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Reduce Cost of Managing Subcontractor Reports While Increasing Transparency

NoteVault's program, One Team. One Report., enables construction companies to invite subcontractors to contribute project documentation to any project within their account at no cost to either the contractor or the subcontractor.

NoteVault’s program, One Team. One Report., enables construction companies to invite subcontractors to contribute project documentation to any project within their account at no cost to either the contractor or the subcontractor.

NoteVault, a provider of mobile reporting solutions, launched a program designed to increase transparency, while reducing administration costs of managing subcontractor reports on large, complicated building or engineering projects. The program One Team. One Report. enables construction companies to invite subcontractors to contribute project documentation to any project within their account at no cost to either the contractor or the subcontractor.

The One Team. One Report. program enables subcontractors to post notes, photos and labor to any project at no cost, no matter how many subcontractor companies are working on the project. Each subcontractor is allocated an individual NoteVault account. NoteVault links the subcontractor project to the construction company project report. This results in a professional daily report, including all subcontractor notes collated for easy reference, delivered every day or on demand. Plus, subcontractors receive their own reports for their work.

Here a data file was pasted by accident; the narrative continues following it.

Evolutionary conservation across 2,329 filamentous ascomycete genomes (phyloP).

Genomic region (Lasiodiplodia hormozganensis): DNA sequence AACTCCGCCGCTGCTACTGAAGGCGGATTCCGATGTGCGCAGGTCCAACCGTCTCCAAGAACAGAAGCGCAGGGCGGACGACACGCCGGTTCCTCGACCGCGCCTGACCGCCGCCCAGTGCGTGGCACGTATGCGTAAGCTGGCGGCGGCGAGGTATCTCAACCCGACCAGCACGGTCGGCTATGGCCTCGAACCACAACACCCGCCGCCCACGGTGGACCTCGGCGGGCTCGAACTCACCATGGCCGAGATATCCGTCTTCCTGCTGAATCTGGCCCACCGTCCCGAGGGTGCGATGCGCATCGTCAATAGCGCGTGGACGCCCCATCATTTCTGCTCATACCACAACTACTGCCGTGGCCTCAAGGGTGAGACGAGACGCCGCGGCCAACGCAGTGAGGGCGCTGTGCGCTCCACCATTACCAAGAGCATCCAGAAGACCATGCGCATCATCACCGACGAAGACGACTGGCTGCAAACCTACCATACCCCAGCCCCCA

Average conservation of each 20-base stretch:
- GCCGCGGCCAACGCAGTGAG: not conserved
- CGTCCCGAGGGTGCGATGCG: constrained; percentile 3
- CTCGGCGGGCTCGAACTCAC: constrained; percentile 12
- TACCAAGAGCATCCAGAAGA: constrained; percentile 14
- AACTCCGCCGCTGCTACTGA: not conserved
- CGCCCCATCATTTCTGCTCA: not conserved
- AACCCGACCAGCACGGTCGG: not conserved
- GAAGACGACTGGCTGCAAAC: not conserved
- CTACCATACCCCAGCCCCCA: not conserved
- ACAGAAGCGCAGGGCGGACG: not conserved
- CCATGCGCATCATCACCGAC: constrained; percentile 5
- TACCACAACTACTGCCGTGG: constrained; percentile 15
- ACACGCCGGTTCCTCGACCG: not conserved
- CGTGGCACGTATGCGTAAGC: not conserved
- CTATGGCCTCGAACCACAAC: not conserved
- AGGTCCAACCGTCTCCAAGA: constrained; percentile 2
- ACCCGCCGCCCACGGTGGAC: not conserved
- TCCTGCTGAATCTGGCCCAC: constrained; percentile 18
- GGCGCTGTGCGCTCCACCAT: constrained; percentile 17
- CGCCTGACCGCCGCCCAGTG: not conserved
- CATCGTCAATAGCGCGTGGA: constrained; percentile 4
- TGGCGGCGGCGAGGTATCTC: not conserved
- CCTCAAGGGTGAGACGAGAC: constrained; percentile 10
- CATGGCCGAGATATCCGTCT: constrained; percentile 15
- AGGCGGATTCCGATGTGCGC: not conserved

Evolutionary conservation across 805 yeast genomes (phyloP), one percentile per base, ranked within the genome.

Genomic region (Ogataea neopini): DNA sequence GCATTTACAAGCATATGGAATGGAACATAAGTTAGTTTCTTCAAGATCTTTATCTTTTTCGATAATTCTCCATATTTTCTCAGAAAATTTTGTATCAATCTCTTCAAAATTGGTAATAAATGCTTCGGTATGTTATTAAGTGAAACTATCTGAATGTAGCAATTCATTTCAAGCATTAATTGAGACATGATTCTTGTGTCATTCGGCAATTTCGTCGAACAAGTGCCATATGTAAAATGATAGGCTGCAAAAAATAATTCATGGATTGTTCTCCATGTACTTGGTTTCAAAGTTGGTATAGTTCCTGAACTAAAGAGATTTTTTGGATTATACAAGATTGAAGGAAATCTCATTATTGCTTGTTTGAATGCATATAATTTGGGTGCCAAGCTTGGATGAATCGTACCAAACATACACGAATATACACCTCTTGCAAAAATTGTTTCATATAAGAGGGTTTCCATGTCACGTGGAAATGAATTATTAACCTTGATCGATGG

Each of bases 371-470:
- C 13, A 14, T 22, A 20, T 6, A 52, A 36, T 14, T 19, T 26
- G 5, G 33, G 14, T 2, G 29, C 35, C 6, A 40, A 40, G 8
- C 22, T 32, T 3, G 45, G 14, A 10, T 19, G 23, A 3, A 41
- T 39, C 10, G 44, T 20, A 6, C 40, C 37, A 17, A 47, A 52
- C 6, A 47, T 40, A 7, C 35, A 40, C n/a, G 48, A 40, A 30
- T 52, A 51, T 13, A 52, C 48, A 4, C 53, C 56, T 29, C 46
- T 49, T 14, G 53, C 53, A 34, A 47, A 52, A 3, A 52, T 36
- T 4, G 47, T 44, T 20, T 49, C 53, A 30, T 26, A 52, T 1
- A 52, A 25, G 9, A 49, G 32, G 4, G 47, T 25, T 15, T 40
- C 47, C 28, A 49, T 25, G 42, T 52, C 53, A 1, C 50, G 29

A NoteVault Account includes:

  • NoteVault Daily Reporting Platform.
  • Notes! app for Android or iOS.
  • Activities Labor, Materials and Equipment app for Android or iOS.
  • Immediate notification of incidents/accidents through keyword notification.
  • Collaboration with colleagues using the comment feature.
  • Professional­­ human transcription (available for an additional charge).

Contractual Risk Shifting, Workers’ Compensation and You

During the process of negotiating construction contracts, contractors often use certain clauses to shift the risk of loss onto subcontractors who may have less bargaining power. How do they do this? Most commonly through the use of indemnity and waiver of subrogation clauses. While these clauses apply in a variety of situations, they are particularly concerning with regard to workers’ compensation insurance.

All states have mandatory workers’ compensation statutes. These statutes make employers strictly liable for employee injuries on the job. Strict liability means liability without fault. Therefore, an injured employee of a subcontractor can recover damages from the subcontractor’s workers’ compensation carrier even if a third party is 100 percent at fault for the injury.

What Is Subrogation?

Subrogation arises when an innocent party incurs damages attributable to the fault of another. This most commonly applies when an insurance carrier pays an insured loss and subrogates to the rights—or “stands in the shoes”—of the injured party in recovering against the responsible party. This doctrine is based on equitable principles, primarily to prevent the at-fault party from escaping liability. Makes sense, right? Then how does a subcontractor waive subrogation?